Canvas-Falcons live at the Orpheum


Fifteen years ago a young theatre arts student rifting through a compilation of WWI flyboy vignettes recognized a voice, that of his father, a Vietnam veteran, coming through the words. Inspired by this resonance, Troy Gleeson wrote a one act play, Canvas Falcons, which he produced once, then began to develop into a classic two act story. It was at this point his theatre director encouraged him to have his actors ‘sing’ the lines and a deeper, more powerful dimension emerged. The production was very well received and over the next fifteen years Troy refined the scri pt and polished the musical score, along with running a camera support business and starting a family, and presented it at the Orpheum Theatre in Phoenix, Arizona.

Canvas Falcons is about four American volunteers in World War One. Three of them are accepted into the Royal Canadian Flying Corps. The other, a lovely young woman of high social standing becomes a Red Cross volunteer, signing on to serve donuts and coffee to the men.

Each of them has their own journey from what they expected War to be to what it really is – the story is about how they cope.

There are things in this play that only veterans will understand. Things buried deep in the structure and words – and then there is a song about bedpans – a tango actually.

Canvas Falcons live at the Orpheum communicates the timeless essence of the tragedy of war in a sparse, elegant, deeply textured multi-media environment.

In order to accomplish this level of production value at 25% of the projected cost, Troy, assisted by his brother, Brock, has the following comments:

“The technology in the mid 1990’s just wasn’t capable of giving us what we were looking for. Last year at this time things had changed substantially, this is what I used:

Cameras: 3 Sony HDR HC1 hi def captured in 1080i mounted on Weaver/Steadman video pro 3 axis heads with a prototype of the Weaver/Steadman 10 axis crane on stage. (Weaver/Steadman equipment designed and manufactured by Troy Gleeson)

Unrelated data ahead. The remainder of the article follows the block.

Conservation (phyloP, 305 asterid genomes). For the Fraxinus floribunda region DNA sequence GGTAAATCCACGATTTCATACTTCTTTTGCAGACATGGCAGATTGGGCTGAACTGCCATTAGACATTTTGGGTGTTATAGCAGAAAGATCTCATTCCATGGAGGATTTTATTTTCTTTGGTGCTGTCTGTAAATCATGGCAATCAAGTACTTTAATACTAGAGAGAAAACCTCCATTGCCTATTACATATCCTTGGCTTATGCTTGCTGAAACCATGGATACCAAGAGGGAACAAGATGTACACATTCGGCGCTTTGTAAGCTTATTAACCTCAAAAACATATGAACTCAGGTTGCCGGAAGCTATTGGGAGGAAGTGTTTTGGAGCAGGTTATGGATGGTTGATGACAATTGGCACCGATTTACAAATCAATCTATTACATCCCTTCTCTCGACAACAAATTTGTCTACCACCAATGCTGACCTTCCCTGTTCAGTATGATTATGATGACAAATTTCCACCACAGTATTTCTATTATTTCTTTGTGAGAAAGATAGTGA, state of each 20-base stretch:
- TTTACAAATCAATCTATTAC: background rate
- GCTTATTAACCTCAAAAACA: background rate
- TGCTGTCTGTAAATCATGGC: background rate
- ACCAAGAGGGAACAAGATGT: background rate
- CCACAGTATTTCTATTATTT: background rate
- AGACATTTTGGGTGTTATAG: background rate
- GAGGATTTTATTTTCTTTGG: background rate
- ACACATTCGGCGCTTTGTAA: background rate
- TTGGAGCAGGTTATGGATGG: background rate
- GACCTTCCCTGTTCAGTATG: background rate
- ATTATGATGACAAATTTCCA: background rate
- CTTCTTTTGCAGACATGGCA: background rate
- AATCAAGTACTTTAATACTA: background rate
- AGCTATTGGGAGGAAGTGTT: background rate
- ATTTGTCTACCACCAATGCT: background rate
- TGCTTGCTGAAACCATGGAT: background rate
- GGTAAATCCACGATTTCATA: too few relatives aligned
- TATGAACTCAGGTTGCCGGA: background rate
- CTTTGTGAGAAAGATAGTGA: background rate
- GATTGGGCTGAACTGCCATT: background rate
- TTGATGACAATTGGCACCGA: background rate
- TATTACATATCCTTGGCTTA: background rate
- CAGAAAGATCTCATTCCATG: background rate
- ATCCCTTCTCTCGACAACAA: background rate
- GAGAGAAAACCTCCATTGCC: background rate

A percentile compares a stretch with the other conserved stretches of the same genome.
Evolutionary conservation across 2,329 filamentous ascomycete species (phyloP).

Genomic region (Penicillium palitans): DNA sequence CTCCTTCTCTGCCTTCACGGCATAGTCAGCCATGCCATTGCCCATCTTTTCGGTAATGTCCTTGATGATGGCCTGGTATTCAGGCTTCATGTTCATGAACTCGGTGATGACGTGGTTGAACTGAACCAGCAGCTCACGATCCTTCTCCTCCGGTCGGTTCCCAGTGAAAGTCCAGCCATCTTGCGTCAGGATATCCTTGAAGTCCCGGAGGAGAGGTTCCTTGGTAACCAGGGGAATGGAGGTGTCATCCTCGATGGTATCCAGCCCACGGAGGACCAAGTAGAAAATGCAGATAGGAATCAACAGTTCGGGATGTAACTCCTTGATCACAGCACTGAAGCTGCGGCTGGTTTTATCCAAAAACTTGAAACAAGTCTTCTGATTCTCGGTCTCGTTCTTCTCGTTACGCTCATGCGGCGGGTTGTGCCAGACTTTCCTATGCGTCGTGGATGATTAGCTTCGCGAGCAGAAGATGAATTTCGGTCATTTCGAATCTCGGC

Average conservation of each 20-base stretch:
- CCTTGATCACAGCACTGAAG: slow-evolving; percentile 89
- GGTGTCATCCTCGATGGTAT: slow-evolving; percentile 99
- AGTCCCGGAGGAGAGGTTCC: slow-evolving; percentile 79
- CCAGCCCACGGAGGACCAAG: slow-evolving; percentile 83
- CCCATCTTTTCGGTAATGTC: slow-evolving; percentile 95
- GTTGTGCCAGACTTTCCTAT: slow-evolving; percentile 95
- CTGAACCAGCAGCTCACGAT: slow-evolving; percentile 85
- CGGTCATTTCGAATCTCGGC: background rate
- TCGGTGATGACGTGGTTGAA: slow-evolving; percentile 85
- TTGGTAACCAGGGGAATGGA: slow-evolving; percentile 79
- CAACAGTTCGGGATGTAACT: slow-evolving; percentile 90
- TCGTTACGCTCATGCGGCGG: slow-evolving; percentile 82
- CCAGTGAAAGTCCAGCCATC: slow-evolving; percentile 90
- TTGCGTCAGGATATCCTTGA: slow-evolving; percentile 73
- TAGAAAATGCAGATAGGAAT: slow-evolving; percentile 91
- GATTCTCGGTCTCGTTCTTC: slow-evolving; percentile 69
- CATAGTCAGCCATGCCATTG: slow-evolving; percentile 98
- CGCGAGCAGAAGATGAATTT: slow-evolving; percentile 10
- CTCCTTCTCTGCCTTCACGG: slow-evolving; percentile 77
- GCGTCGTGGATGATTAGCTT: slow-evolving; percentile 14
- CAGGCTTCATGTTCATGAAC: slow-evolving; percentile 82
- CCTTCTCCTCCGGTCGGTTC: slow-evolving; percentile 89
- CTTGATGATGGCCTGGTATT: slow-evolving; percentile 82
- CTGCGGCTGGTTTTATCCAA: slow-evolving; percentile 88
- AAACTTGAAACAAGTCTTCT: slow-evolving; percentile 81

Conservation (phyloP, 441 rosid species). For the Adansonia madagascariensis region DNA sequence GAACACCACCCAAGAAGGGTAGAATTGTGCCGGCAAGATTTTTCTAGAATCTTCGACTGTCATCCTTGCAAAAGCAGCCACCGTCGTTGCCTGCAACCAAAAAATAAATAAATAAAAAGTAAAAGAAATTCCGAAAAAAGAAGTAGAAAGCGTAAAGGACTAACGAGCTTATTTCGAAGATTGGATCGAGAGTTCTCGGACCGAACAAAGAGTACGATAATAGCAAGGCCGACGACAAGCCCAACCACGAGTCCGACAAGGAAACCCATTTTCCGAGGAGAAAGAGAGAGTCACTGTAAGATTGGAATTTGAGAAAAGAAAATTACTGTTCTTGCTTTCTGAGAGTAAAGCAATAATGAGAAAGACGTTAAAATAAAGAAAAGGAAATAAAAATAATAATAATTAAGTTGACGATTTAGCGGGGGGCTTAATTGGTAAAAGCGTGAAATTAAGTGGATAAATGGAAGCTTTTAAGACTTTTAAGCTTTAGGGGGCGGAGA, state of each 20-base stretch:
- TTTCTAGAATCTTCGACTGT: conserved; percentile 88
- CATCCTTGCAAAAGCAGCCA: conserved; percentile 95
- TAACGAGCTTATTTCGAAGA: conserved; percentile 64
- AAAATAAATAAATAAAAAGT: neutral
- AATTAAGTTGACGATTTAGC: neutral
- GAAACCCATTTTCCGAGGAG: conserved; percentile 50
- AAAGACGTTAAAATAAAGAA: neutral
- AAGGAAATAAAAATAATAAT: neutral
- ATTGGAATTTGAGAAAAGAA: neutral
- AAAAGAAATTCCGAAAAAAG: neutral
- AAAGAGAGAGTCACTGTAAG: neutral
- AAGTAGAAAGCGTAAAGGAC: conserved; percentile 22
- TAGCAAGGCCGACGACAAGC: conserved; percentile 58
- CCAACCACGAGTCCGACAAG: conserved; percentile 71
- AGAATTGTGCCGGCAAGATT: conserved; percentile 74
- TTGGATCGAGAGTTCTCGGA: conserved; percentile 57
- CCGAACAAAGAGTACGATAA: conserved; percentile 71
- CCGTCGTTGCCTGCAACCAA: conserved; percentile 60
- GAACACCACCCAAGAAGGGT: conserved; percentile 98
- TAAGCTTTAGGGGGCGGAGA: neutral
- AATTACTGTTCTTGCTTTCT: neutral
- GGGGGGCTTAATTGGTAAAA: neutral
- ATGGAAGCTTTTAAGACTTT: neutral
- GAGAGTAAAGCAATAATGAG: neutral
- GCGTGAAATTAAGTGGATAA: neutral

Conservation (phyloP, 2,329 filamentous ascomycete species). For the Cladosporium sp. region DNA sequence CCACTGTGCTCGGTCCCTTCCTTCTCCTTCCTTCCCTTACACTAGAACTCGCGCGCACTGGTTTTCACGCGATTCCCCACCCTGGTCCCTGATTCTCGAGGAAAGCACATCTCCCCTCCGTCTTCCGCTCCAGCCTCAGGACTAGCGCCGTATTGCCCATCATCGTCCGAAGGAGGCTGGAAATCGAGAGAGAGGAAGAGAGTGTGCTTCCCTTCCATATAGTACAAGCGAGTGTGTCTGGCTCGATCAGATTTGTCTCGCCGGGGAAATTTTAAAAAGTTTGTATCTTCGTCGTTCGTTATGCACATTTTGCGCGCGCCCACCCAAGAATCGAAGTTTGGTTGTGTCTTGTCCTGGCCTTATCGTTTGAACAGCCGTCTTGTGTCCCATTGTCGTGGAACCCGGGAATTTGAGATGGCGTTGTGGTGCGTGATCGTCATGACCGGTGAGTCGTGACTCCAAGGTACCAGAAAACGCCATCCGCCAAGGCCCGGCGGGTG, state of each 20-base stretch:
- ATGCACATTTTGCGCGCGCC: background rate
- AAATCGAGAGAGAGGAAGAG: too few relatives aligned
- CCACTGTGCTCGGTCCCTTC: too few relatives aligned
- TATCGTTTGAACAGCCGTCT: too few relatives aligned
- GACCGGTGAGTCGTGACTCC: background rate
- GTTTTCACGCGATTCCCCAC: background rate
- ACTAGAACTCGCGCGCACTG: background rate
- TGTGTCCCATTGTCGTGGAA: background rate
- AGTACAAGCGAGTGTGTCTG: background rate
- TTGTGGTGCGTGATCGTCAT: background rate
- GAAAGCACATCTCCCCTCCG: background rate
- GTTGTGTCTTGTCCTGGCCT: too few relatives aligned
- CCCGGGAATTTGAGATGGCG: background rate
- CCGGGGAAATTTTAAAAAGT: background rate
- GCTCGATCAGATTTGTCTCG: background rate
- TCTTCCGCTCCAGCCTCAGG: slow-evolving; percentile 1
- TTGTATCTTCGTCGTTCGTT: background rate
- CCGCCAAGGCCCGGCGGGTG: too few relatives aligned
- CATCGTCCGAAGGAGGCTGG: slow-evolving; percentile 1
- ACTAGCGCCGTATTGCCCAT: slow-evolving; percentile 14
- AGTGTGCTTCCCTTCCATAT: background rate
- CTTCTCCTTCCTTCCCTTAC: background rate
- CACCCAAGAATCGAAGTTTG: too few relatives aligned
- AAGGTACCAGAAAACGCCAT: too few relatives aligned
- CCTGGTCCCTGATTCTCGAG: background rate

Editing suite: Final Cut HD, on a Macintosh dual processor G5, running 2gigs of ram and 500gigs installed Hard Drive space, plus 125 external Laci hard drive – 2 hours of musical coverage filled this configuration to the maximum – The music is the timeline. Render time was a problem, could have used a rack of 5 servers – would not have been practical in another environment.

Music software: Started in Cubase, moved to Pro Tools and finished the entire work in
Apple Logic – mainly because I had to print sheet music for chorus numbers in which I had to break the chorus music out into Soprano, Alto, Tenor, Base.

The orchestra sounds were a sample tank product: Miroslav Philharmonic Orchestra, which is the MPS sampled at 32 bits. The sounds it generated were incredible – it is one of the enabling technologies that made it possible to achieve this at this price point and to allow two individuals to build this whole thing out of their garage and den, the others being the Weaver/Steadman video Pro 3 axis head and 10 axis crane.

We utilized a 3000 Lumin Projector to display images on the back cyclorama during a live performance as an analog for textural reference for the time period (WWI) and to cover one of the more daunting challenges of this piece – How do you display aerial combat onstage with a limited budget?

I bought the rights to stock footage from the time period and of period aircraft that was taken in the mid-60’s by Talmantz (Frank Talman and Paul Mantz who are the fathers of Hollywood aviation and operated a fleet of original WWI aircraft for a period of time.)

I also bought the rights to the posters from the era and built them into a montage. I used things to add an emotional and historical subtext to the piece that turned out to be rather brutally effective.

One of the biggest challenges we had in a big house was mikeing 20 people, so we invested in wireless vocal mikes that operated from the back of the house by the union sound engineer who juggled all of them while dialing each one in for their specific feedback signatures. Using a Sure software package running on a PC laptop was able to monitor each mike and performer for their specific frequencies and adjust them for maximum gain and minimum feedback.

The lighting was handled with the house lights installed in the Orpheum Theatre and put to masterful use by the house lighting director, Karen Seifried, who wielded the entire array of about 300 instruments with the ease of a skilled painter wielding a brush.

The initial Pre-release copies of the DVD’s were mastered in iDVD, the art compiled in photoshop and illustrator, as was all the print media. For more pictures, video and audio:

Winner: 2006 New York Independent Film Festival for Best Feature Length Musical – Los Angeles
Written, Produced and Directed by Troy Gleeson
100 minutes


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Constanse Pharr

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